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Brooklyn police discipline defense attorney

In New York, state law NYCL CVR Section 50-a prohibits the release of the personnel records of certain occupations, including corrections officers, firefighters, and EMTs. However, police officers are the occupation most commonly associated with this law, and information about certain types of police disciplinary actions is not disclosable to the public or the media. 

By blocking public disclosure of these records, Section 50-a protects police officers from retaliation by criminals and prevents defense attorneys from using a police officer’s disciplinary record to discredit their testimony in a criminal trial. This law also protects police officers from being publicly vilified on the basis of unverified or unsubstantiated accusations or because of disciplinary actions that are unrelated to the cases they are involved in.

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New York City employment law attorney labor unionsIf you are a government employee covered by a union collective-bargaining agreement, such as a police officer or school teacher, you cannot be forced by law to join a union and pay union dues. Until recently, however, non-members could be required by New York state law, and by similar laws in 21 other states, to pay a significant percentage of the annual union dues in the form of “agency fees.” The reasoning was that non-members benefited from the union’s collective bargaining efforts and should contribute toward those costs.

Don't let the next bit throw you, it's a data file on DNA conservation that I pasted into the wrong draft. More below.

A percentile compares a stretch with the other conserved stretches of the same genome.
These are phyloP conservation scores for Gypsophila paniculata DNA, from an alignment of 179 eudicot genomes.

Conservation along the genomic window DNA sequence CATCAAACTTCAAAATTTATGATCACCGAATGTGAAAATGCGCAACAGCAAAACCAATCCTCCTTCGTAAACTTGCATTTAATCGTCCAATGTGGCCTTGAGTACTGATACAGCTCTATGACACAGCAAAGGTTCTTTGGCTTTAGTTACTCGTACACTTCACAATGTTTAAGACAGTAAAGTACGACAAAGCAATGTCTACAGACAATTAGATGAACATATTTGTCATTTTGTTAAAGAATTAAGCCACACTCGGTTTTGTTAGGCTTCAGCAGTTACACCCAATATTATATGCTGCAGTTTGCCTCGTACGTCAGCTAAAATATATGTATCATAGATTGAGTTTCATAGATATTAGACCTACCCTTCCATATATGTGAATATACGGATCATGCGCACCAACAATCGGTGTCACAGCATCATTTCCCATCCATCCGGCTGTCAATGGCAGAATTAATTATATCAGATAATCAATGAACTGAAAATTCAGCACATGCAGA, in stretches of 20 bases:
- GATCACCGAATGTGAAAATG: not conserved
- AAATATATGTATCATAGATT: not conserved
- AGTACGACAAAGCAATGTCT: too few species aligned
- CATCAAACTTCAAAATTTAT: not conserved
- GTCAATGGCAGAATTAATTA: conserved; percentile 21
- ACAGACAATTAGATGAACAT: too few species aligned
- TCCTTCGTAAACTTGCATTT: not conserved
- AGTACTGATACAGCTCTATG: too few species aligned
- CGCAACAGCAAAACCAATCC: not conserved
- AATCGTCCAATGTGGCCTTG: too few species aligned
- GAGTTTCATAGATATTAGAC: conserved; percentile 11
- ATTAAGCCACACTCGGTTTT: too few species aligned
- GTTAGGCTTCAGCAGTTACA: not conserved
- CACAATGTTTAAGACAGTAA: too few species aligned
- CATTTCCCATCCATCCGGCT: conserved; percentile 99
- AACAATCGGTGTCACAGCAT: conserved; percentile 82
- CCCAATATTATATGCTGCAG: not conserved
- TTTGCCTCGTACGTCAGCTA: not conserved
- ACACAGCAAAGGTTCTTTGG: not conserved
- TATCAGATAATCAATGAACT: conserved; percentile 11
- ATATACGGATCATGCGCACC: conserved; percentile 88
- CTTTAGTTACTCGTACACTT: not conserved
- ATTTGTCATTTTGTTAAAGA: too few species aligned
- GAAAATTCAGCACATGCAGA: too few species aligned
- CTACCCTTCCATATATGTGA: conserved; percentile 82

The legality of mandatory agency fees was challenged in federal court in the case of Janus v. American Federation of State, County and Municipal Employees Council 31. Mark Janus is an employee of the state of Illinois who chose not to join the AFSCME because he opposes many of the union’s political positions. Nonetheless, he had been required to pay $535 per year to the union as an agency fee, which is about 78 percent of the annual dues paid by union members.  

Agency Fees Deprive Employees of the Right to Free Speech

In its June 2018 decision on the Janus case, the U.S. Supreme Court ruled that it is unconstitutional to require non-union members to pay agency fees. The Court held that the union’s collective bargaining activities and political speech are inextricably linked. Thus, agency fees violate an individual’s First Amendment right to free speech by “compelling them to subsidize [the union’s] private speech on matters of substantial public concern” including “education, child welfare, healthcare, and minority rights.” 

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